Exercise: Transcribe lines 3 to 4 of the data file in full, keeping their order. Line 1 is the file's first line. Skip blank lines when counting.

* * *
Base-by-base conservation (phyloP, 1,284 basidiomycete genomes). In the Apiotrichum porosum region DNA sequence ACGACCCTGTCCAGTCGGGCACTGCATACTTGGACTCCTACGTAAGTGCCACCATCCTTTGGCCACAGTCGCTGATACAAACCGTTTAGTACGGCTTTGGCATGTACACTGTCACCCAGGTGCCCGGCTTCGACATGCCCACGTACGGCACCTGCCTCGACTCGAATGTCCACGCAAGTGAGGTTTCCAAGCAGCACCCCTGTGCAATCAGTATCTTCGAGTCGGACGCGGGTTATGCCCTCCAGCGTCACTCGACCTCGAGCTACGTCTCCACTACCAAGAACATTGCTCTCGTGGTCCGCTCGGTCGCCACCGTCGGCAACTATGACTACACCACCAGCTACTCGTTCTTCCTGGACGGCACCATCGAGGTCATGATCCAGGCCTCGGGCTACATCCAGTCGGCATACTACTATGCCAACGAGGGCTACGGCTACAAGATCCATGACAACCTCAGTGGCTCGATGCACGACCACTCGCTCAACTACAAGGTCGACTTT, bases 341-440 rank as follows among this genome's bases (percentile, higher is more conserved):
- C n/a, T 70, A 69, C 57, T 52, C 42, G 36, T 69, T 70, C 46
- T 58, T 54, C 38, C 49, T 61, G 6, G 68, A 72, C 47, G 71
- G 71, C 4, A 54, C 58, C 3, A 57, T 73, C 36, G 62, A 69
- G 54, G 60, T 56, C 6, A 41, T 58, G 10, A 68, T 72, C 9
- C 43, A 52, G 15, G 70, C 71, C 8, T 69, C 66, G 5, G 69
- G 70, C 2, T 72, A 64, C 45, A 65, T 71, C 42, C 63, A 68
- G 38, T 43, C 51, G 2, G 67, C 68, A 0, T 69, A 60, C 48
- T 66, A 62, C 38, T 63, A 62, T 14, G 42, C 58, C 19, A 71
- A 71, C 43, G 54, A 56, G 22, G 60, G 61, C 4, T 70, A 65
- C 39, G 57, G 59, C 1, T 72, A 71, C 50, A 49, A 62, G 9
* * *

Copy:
- T 58, T 54, C 38, C 49, T 61, G 6, G 68, A 72, C 47, G 71
- G 71, C 4, A 54, C 58, C 3, A 57, T 73, C 36, G 62, A 69